After the Court Chamberlain had informed me that he could no longer guarantee my safety at Main Headquarters, and that the troops also were no longer trustworthy, I resolved after a severe mental struggle to leave the army, which has collapsed, and go to Holland.
I advise you to stick to your post until the conclusion of the armistice.
In Berlin two Governments, under the leadership of Ebert and Liebknecht, are fighting against each other.
I hope to see you again in happier times.
Your faithful and deeply affected father,
At 7.45pm Wilhelm boarded the Imperial train at Spa Station. At 10.00pm it was agreed that Wilhelm would request exile in Holland on the basis that he was a Prince of Orange and therefore a member of the Dutch Royal Family. Niemann recorded: “In the train I found the Emperor already at dinner with his suite. I had been afraid that the excitement of the previous hours would have made him lethargic. But not at all. He looked up at me with all his animation; he face was calm and resolute. They told me that the Emperor had quite changed his mind about going to Holland.”
At 5.00am on 10th the Imperial train pulled out of the station, however due to security worries, it travelled only five kilometres to La Reid (no trace of the railway line or station now exists) where Wilhelm and his retinue transferred into a fleet of cars that they drove in the dark to the border village of Eisden, the Imperial train following.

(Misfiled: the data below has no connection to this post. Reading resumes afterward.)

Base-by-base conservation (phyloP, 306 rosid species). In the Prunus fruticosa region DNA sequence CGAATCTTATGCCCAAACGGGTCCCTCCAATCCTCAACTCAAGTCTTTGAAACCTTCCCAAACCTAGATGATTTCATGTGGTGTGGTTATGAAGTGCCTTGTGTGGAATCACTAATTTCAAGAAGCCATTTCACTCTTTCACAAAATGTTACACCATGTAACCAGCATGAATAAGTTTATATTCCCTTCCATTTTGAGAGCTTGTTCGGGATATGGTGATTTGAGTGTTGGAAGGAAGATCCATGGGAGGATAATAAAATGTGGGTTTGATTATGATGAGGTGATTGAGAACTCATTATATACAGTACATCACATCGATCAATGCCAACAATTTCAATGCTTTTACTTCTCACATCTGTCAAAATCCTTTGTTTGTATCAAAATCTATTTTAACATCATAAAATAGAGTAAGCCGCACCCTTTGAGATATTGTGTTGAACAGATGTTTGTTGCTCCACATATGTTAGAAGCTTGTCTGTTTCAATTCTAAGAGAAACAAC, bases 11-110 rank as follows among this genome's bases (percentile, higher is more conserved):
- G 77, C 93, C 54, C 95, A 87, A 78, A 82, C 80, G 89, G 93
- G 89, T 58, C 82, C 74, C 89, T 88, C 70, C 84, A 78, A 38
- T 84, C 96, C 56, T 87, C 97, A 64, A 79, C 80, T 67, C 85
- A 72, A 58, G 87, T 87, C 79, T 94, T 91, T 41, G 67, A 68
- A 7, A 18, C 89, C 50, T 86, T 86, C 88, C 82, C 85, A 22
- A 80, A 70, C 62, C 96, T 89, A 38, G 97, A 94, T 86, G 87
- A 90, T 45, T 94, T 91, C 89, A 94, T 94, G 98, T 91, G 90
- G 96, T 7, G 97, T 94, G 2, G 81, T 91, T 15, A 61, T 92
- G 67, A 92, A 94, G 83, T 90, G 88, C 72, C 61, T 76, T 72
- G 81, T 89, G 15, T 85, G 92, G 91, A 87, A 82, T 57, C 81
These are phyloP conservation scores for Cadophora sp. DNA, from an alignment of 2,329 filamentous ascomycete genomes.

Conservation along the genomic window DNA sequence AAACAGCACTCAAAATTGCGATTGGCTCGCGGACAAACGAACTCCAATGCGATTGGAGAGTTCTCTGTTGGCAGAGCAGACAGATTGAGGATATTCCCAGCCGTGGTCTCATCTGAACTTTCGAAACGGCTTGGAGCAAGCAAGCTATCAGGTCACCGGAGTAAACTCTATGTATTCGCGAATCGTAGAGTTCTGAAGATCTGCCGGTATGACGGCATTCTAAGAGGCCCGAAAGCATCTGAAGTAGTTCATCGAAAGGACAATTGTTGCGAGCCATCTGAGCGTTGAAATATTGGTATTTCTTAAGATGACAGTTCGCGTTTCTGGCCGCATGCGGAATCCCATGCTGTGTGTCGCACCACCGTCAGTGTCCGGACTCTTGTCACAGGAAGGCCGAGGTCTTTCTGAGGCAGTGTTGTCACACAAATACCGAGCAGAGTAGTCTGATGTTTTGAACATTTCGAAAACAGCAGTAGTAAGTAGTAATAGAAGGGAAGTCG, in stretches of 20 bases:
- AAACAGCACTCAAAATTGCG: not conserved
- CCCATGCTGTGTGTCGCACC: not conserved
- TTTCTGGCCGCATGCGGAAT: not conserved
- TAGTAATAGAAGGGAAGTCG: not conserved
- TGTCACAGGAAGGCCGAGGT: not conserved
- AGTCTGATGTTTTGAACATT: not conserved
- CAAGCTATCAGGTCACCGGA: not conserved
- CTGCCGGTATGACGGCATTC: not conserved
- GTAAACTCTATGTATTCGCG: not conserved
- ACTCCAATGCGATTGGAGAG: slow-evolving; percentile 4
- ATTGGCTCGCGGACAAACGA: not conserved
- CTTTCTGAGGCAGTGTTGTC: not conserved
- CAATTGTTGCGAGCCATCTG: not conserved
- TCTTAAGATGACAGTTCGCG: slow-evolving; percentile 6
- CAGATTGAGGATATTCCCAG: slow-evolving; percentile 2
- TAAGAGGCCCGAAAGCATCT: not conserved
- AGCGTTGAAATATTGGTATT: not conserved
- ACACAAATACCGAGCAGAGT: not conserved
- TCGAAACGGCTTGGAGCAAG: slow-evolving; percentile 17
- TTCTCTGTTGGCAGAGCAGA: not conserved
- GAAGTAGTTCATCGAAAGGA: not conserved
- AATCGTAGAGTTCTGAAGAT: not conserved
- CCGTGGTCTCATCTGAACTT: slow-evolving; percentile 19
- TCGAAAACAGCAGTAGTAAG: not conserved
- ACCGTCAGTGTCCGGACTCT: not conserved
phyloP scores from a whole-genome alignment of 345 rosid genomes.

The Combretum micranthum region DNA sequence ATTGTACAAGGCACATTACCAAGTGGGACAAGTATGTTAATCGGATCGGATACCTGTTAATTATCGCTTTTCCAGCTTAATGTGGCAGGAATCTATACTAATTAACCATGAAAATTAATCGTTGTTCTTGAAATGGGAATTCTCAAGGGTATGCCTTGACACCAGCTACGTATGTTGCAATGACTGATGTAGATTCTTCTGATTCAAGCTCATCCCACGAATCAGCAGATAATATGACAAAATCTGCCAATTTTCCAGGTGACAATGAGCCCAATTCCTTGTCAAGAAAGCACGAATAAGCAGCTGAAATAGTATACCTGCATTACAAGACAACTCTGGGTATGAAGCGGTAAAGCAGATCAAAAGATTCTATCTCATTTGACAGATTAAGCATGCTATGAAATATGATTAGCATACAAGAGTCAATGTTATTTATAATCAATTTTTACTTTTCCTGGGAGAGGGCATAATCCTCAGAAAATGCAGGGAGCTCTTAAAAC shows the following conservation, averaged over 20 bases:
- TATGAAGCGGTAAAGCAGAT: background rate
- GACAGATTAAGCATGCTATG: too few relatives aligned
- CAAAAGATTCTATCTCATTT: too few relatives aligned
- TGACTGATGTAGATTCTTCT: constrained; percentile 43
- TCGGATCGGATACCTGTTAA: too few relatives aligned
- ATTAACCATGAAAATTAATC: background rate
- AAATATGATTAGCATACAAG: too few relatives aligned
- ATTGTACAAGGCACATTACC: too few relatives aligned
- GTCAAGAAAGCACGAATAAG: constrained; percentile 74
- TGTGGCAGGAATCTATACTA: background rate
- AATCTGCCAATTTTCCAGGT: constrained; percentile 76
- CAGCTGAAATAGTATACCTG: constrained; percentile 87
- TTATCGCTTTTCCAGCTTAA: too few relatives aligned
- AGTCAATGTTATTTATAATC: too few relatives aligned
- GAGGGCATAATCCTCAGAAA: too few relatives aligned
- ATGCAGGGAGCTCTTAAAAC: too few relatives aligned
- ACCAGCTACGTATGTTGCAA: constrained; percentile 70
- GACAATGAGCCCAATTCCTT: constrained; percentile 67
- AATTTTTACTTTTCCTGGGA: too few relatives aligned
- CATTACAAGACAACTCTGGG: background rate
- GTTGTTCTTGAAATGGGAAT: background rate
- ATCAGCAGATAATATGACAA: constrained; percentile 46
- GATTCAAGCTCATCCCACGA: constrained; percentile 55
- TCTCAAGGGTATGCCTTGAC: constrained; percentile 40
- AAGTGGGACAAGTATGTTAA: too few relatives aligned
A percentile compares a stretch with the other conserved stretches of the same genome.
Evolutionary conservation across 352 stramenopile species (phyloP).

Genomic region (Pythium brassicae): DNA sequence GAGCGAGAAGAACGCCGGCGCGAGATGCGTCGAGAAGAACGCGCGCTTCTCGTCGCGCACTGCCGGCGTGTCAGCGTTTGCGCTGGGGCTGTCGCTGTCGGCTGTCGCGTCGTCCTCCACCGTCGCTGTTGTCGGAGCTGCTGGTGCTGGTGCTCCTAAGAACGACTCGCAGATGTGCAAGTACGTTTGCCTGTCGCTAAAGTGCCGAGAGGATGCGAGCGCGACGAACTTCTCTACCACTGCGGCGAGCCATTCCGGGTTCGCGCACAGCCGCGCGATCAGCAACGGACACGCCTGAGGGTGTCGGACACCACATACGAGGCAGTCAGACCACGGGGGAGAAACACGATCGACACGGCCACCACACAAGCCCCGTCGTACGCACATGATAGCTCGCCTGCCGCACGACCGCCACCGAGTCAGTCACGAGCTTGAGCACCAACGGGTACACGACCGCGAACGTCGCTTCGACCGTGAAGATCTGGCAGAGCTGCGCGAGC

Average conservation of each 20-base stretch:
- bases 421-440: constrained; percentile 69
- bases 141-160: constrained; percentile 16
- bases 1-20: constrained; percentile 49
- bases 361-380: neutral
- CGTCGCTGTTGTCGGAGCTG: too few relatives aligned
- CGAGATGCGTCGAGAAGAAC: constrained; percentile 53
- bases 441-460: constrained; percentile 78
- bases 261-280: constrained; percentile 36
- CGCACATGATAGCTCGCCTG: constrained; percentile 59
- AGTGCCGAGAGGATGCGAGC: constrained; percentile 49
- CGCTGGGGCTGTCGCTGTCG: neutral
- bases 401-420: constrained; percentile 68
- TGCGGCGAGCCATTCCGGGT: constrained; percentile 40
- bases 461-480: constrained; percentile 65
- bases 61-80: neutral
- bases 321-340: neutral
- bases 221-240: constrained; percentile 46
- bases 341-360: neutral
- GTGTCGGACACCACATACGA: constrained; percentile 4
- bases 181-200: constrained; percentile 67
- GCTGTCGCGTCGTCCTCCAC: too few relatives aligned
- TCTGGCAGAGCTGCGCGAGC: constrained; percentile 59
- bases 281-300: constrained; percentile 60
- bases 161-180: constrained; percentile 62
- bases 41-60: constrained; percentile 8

Wilhelm paced up and down on the station at Eisden whilst the final negotiations took place in Den Haag that took more than six hours, a strange experience for a man who had never had to wait for six minutes for anything in his life, let alone six hours. His train had arrived and he was able to make use of its facilities. Eventually the agreement for Wilhelm and his suite to pass arrived, he got into his car and went into exile. He was driven across the border into Holland a country he would never leave, in life or death.
The Kaiser and his suite initially stayed in Amerongen where his first request being (after checking that his host was not a Freemason): “So what do you say, now give me a nice cup of hot, good, real English tea.”
On 16th August 1919 he purchased Huis Doorn close by and moved into the property on 15th May 1920. Eventually twenty-three railway carriages of his chosen items and property was sent to him by the Weimar Government.
Properties Used in the Town
Château de la Faineuse
Initial home of Kaiser Wilhelm II - until 23rd April 1918
Became a meeting house and conference centre for the German High Command
Villa du Neubois
Second home of Kaiser Wilhelm II - from 23rd April 1918
Home of Field Marshal Hindenburg, fitted with an air-raid shelter
Home of General Ludendorff
German Military Headquarters until the end of the War
During the World War II it was used as an Allied Headquarters in September 1944
Now used as a holiday home and educational establishment for children
Telegraph (next to the Britannique)
Military Commandant of Spa and surrounding area
3 avenue de la Gare
The Old Station
Hôtel des Postes
German army postal service